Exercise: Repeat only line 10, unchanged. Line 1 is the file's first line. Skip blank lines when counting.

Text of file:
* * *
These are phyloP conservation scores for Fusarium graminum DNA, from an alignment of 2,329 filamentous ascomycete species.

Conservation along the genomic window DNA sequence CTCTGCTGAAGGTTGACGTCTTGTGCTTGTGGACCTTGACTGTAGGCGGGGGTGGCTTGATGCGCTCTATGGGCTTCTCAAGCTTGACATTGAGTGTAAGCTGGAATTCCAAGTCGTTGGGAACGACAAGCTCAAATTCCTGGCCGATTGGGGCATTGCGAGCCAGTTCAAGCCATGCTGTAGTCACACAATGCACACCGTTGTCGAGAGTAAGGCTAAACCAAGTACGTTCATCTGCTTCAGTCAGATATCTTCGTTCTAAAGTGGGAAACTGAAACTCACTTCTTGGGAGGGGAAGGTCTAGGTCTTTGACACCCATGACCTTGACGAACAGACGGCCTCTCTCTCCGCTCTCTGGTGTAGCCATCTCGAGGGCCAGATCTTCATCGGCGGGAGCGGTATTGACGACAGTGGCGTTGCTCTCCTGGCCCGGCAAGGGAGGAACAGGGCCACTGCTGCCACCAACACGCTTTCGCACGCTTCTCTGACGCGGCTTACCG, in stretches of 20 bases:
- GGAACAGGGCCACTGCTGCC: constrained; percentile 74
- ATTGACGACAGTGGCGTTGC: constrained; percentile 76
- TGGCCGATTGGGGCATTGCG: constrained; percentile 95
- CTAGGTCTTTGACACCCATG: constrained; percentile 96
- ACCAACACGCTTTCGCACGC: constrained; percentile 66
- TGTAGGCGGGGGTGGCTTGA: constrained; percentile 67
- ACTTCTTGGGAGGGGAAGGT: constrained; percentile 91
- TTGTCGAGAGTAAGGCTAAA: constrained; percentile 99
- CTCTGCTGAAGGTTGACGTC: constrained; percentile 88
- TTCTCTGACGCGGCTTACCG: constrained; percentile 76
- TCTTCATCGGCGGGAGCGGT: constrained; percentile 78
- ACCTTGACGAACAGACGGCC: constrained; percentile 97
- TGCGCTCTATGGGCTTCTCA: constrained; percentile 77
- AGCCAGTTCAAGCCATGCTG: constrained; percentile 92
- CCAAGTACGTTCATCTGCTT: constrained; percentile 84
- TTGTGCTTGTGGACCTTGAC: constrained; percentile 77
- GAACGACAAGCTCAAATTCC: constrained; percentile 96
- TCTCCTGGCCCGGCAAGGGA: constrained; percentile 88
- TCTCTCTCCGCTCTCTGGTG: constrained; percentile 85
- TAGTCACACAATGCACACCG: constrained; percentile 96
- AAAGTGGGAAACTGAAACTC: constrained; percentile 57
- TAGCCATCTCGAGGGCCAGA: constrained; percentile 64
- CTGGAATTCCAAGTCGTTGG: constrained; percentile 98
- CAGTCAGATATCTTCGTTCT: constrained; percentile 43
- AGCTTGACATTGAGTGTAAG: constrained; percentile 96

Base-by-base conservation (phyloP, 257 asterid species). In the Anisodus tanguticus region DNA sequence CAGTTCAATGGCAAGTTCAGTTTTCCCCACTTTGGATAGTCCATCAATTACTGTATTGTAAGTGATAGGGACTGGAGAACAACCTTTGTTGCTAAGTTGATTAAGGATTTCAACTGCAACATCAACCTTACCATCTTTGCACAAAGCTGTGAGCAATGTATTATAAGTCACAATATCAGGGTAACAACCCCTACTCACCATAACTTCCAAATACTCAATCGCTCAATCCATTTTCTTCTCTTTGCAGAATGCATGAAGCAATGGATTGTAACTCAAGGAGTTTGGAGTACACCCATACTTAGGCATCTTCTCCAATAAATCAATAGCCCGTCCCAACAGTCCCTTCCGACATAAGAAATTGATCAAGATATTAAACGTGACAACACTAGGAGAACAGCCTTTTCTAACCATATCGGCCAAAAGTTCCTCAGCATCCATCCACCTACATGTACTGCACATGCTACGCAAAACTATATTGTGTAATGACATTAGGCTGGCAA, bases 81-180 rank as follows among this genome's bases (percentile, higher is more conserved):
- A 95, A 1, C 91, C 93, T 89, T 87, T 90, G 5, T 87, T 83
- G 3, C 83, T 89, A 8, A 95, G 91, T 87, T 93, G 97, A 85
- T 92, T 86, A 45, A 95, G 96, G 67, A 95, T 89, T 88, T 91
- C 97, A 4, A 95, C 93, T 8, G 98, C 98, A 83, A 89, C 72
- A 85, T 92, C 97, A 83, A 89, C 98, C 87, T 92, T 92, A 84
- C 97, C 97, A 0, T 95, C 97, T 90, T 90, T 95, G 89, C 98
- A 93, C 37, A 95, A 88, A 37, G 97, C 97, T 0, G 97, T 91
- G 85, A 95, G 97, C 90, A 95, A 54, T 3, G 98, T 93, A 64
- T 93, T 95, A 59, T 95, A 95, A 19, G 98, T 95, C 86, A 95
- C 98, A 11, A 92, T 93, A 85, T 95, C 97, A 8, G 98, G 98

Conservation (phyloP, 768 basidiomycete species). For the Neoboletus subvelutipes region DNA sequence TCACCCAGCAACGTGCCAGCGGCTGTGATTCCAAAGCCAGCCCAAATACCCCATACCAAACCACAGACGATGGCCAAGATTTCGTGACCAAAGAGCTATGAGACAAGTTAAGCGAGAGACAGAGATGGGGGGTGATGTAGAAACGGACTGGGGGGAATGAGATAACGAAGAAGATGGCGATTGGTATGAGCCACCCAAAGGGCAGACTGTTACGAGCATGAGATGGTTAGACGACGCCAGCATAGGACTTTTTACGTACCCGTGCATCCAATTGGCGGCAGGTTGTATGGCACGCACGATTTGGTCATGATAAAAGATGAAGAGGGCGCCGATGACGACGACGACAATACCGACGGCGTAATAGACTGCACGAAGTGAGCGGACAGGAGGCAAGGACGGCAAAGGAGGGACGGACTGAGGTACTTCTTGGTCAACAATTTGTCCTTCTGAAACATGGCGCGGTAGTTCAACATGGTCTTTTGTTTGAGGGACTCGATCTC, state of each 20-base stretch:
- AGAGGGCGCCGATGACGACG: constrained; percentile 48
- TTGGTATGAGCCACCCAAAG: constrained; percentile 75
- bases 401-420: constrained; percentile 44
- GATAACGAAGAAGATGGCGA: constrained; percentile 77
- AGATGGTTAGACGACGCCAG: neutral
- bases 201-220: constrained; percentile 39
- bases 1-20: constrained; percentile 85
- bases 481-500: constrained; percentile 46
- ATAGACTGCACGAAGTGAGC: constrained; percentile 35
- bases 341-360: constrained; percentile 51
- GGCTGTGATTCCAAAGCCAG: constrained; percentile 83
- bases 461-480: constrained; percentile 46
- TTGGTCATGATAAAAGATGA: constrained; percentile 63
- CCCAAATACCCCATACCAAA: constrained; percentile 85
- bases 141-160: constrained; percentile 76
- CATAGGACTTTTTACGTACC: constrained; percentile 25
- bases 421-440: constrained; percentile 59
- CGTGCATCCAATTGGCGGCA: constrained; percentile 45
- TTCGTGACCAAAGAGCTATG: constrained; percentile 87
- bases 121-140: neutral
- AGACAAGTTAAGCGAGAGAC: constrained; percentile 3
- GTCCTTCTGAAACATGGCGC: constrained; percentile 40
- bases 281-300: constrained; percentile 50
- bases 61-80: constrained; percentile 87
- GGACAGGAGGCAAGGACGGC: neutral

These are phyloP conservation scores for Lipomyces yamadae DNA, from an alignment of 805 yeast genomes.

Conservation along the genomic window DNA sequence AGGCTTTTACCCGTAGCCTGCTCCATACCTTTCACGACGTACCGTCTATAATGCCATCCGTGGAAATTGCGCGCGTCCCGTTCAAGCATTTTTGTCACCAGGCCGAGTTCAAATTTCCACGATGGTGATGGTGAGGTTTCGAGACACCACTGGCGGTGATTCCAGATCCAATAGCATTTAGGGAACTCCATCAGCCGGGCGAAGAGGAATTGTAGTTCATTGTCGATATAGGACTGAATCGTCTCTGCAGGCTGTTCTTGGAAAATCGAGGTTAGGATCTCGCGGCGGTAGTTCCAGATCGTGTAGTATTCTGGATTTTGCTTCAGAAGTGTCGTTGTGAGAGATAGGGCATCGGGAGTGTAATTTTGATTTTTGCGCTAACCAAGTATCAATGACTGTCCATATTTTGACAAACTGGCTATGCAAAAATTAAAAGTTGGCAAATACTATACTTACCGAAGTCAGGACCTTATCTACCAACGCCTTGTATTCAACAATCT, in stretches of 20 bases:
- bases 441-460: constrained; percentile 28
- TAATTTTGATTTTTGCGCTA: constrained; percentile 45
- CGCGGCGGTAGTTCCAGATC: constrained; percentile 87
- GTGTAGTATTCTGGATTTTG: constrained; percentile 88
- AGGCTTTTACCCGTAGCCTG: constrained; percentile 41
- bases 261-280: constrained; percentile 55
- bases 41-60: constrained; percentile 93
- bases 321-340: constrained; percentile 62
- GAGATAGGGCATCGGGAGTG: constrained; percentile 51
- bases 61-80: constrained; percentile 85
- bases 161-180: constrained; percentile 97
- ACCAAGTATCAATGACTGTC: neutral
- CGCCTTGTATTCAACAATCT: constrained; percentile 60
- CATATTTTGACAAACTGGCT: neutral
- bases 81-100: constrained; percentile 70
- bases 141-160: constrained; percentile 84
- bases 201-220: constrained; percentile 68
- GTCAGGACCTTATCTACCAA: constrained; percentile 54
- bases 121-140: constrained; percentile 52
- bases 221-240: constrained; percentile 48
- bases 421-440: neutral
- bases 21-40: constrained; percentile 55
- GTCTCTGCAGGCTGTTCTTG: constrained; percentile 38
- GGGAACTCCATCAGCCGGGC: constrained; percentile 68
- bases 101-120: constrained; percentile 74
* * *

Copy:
- TTGTCGAGAGTAAGGCTAAA: constrained; percentile 99